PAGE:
IPCC working group releases findings on climate change impacts, adaptation, vulnerability
In 2001, the Intergovernmental Panel on Climate Change (IPCC) issued its Third Assessment Report (TAR), attributing the buildup of greenhouse gases in the atmosphere primarily to human activities and concluding that these greenhouse gases are causing global climate change.
On April 6, in Brussels, Belgium, the IPCC's Working Group II formally released a Summary for Policymakers of its report on Impacts, Adaptation, and Vulnerability. The report is the second of four documents that together will make up the IPCC's Fourth Assessment Report (three Working Group reports plus a synthesis report). The Working Group I report on the physical science basis for climate change was issued early this year (EcoWeek February 5). It reinforced the TAR conclusions, saying with near certainty that human activities are the cause of most of the observed global warming over the past fifty years, and projecting further waarming over the next century.
Building on the TAR, Impacts, Adaptation, and Vulnerability conveys a broader and higher level of certainty regarding the impacts of climate change, based on new information derived from more studies and improved data contained in them. It provides the most comprehensive analysis to date concerning the earth's vulnerability to climate change, outlining the current and projected future impacts, and discusses the extent to which adaptation and mitigation can reduce these impacts. The report includes chapters on specific systems, sectors and regions, examining consequences for the environment and nature, for agriculture, forestry and fisheries, health and disaster prevention.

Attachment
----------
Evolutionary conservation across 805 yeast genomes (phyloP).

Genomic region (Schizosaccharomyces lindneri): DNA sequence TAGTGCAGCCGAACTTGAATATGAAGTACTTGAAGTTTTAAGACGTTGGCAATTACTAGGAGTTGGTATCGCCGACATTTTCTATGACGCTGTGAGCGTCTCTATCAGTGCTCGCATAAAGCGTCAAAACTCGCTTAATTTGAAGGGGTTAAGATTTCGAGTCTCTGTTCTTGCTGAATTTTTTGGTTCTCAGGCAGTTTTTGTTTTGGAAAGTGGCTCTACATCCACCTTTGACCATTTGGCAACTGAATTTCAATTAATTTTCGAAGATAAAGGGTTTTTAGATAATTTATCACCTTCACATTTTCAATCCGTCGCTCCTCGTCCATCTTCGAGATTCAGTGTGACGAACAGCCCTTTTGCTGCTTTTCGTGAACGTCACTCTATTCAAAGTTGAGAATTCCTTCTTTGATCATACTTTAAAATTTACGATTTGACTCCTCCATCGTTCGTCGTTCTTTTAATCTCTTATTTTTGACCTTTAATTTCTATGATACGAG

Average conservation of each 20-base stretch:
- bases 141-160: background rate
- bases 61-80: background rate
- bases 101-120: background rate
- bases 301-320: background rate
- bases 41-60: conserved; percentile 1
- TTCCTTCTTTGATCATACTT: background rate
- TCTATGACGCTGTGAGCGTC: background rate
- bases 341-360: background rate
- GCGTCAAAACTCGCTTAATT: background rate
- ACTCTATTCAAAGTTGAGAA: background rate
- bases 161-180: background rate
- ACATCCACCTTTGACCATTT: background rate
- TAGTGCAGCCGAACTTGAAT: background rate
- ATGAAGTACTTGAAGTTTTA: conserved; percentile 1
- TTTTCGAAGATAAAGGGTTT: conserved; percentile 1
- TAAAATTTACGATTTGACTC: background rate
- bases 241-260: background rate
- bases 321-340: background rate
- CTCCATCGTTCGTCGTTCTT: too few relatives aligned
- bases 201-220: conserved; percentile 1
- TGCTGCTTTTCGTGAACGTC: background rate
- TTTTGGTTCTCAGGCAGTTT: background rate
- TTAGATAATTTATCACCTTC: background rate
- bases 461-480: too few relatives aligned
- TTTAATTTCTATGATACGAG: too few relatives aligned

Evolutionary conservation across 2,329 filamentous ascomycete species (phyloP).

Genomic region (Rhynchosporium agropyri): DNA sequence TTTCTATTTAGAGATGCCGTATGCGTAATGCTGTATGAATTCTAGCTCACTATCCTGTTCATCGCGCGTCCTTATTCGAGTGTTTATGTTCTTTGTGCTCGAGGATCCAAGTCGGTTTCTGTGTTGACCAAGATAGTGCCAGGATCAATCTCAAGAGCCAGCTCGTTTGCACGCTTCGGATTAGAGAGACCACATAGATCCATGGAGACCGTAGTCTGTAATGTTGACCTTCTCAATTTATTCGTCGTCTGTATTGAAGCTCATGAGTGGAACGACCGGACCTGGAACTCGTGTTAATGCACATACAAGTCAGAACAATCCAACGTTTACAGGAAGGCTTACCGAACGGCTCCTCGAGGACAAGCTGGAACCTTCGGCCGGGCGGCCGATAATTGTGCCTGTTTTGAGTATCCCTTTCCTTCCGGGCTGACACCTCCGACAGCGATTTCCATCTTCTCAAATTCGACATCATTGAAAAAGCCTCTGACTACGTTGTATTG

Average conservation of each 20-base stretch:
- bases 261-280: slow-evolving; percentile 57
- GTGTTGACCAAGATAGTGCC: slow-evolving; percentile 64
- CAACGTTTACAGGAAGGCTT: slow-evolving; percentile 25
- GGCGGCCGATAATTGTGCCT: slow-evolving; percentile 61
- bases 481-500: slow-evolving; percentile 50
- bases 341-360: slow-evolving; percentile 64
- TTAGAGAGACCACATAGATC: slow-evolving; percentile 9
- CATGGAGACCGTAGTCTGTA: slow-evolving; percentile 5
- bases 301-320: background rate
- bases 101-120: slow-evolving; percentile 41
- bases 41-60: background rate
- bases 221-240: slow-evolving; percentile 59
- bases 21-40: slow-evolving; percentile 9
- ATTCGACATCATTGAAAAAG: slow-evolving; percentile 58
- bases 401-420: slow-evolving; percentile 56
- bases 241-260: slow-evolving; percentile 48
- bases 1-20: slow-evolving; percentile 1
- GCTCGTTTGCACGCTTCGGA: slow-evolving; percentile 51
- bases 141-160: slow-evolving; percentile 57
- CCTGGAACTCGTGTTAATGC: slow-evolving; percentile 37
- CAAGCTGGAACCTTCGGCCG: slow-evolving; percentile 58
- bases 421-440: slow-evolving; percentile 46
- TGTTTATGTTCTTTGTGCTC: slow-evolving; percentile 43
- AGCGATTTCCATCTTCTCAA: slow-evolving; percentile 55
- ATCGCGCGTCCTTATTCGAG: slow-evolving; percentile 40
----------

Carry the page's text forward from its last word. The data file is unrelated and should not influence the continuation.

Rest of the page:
The Working Group II Assessment concludes, with high or very high confidence (defined as an eight or nine out of ten chance of being correct) that:
1. snow, ice and frozen ground (including permafrost), are undergoing changes, as evidenced by:
* enlargement and increased numbers of glacial lakes;
* increasing ground instability in permafrost regions, and rock avalanches in mountain regions; and
* changes in some Arctic and Antarctic ecosystems.
2. certain types of hydrological systems are being affected around the world, as indicated by:
* increased run-off and earlier spring peak discharge in many glacier- and snow-fed rivers; and